BURLINGTON, Vt. (ABC News) — Bernie Sanders did not formally concede or back his primary rival Hillary Clinton during a live online address to his fans Thursday night, despite Clinton last week securing enough delegates to become the Democratic Party’s nominee.
Sanders did, however, promise to join her and the Democratic party in a more active role in their effort to defeat Donald Trump.
“The major political task that together we face in the next five months is to make certain that Donald Trump is defeated and defeated badly, and I personally intend to begin my role in that process in a very short period of time,” he said in his remarks, which he filmed in a television studio in his hometown and read off of a teleprompter.
In his remarks, Sanders told his supporters he hoped his campaign’s “political revolution” would continue beyond his singular fight for the Democratic Party’s nomination.
“This campaign has never been about any single candidate. It is always about transforming America,” he said. “That’s what the political revolution is about and that’s why the political revolution must continue into the future.”
Earlier today, Sanders’ campaign manger Jeff Weaver confirmed during an interview with Bloomberg News that Sanders’ campaign was not actively lobbying super delegates to vote for Sanders, nor do they plan to start soon. Instead, Weaver said that his campaign is continuing to talk to the Clinton campaign about policy ideas and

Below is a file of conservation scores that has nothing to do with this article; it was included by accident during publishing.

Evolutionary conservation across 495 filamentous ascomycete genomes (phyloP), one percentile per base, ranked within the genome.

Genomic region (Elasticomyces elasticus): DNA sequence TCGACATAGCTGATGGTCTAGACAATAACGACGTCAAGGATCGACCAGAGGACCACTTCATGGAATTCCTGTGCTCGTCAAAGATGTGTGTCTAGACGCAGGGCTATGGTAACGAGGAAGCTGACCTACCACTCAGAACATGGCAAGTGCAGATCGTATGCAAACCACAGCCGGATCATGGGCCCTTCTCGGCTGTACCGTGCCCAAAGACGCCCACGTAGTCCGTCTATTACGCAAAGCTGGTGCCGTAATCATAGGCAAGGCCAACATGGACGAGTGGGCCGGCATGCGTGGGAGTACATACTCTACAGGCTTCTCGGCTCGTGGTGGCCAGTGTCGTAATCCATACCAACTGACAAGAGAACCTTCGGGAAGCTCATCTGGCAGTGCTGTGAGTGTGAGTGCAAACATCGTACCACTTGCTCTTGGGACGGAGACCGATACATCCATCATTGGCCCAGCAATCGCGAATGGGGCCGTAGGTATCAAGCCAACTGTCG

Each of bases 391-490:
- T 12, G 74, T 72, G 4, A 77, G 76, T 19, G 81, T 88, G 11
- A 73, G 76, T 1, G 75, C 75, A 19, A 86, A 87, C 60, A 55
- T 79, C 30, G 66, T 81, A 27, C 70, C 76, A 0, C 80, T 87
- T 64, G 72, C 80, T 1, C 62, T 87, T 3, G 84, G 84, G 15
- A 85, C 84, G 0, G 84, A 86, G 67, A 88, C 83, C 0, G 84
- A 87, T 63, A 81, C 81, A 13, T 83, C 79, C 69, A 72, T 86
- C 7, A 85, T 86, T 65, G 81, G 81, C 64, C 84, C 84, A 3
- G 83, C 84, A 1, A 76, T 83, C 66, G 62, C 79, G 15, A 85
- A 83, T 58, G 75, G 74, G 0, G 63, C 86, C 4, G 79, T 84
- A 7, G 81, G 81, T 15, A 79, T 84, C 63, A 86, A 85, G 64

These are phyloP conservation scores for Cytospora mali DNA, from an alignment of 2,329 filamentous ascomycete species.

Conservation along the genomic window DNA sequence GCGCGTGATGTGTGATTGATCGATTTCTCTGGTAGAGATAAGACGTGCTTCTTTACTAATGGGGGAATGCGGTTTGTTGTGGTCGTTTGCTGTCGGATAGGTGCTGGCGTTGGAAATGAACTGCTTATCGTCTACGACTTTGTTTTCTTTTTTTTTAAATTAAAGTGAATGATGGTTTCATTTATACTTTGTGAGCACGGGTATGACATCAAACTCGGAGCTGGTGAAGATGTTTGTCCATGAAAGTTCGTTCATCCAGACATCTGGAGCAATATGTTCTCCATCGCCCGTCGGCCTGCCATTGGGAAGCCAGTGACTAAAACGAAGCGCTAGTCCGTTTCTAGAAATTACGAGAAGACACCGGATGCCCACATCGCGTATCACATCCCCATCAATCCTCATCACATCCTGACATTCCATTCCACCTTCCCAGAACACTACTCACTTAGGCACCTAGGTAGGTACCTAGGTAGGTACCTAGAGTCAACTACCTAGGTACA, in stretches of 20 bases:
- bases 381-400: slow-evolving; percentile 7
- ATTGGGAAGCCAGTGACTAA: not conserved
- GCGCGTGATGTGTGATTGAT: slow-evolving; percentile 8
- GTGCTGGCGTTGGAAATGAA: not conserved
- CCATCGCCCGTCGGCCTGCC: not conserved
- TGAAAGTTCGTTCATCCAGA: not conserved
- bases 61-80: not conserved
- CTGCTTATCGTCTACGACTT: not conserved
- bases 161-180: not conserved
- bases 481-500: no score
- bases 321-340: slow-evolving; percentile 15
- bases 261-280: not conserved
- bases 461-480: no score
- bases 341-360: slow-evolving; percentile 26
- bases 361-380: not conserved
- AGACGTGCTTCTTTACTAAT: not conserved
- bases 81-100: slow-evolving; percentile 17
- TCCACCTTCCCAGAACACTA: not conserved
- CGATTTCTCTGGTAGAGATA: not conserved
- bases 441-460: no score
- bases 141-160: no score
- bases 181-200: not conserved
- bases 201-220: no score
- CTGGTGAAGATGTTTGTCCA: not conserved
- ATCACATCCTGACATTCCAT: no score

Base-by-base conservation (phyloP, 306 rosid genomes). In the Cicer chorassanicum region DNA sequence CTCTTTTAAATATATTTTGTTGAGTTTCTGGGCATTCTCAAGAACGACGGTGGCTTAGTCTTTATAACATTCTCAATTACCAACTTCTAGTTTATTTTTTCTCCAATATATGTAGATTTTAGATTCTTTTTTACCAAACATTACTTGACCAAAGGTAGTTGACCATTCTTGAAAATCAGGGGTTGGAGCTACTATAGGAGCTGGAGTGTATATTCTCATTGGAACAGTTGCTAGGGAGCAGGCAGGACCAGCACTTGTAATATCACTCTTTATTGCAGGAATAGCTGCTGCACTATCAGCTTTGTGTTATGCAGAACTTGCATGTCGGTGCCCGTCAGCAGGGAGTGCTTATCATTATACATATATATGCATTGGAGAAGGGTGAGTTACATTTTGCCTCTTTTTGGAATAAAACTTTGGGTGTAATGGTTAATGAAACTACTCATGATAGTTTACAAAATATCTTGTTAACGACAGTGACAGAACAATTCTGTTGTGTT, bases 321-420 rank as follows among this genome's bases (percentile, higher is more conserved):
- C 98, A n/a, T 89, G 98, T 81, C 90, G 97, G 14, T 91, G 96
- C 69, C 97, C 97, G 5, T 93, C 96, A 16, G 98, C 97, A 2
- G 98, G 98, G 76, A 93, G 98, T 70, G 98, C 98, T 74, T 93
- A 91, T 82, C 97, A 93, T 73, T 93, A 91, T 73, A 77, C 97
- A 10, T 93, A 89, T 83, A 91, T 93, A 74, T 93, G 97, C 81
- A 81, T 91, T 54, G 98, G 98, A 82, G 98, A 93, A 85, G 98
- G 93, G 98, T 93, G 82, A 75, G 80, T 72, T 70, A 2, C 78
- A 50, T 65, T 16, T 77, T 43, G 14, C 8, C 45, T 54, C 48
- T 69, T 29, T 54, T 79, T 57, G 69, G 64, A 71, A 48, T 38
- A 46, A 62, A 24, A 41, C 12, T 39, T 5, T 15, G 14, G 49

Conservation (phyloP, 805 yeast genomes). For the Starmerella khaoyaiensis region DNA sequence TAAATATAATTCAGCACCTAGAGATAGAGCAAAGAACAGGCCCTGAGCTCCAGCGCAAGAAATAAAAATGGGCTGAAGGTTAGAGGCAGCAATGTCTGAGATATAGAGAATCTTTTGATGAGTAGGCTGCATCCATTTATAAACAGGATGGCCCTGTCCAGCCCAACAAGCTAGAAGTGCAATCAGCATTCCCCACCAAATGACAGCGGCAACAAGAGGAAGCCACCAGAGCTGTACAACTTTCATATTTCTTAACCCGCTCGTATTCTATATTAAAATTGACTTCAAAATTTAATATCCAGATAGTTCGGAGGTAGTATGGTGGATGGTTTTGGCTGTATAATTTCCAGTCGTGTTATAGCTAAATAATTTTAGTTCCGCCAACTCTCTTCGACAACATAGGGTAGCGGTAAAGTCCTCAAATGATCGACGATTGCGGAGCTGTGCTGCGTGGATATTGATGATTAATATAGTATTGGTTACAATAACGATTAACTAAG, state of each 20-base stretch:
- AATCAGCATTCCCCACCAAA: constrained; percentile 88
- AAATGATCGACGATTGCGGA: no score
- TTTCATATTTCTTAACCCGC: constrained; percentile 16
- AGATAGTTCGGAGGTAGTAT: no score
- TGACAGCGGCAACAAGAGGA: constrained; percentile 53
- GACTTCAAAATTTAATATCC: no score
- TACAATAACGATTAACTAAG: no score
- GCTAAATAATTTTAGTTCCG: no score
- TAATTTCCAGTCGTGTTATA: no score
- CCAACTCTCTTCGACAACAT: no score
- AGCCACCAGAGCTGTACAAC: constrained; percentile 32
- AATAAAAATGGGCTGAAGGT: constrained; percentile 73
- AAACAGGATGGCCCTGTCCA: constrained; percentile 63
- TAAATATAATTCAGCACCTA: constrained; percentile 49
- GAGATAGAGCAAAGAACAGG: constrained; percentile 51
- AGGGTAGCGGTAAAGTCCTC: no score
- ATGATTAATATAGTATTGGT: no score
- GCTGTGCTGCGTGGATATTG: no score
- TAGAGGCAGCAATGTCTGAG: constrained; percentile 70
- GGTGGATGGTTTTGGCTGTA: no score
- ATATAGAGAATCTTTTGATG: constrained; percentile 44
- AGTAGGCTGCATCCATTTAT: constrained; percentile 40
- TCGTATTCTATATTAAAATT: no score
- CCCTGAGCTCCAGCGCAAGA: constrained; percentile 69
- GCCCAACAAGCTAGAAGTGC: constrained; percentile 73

“We would like to get to a place where we could very actively support the nominee,” campaign manger Jeff Weaver said during the interview.”
Sanders thanked elected leaders who backed him for their “courage” and congratulated his volunteers for how far his campaign had come. He then went on to encourage his fans to run for local office in their hometowns and debuted a few platform on his website to help them get started.
“We need new blood in the political process and you are that new blood,” he said.
He also emphasized his plans to support down-ticket congressional and local level candidates as a way to spread his influence and utilize his large donor base.
Sanders only briefly mentioned Clinton during 23-minute address. He talked about their meeting this week and said the two campaigns were in “continued discussions.” He pledged that he would make his supporters “voices” heard in ongoing negotiations between all parties as they continued to push for ways to increase voter turnout and participation in the Democratic primary process and a more progressive party platform at the convention in July that includes strong provisions on health care, climate change and college debt.
According to the campaign, 218,000 people tuned in to the senator’s remarks.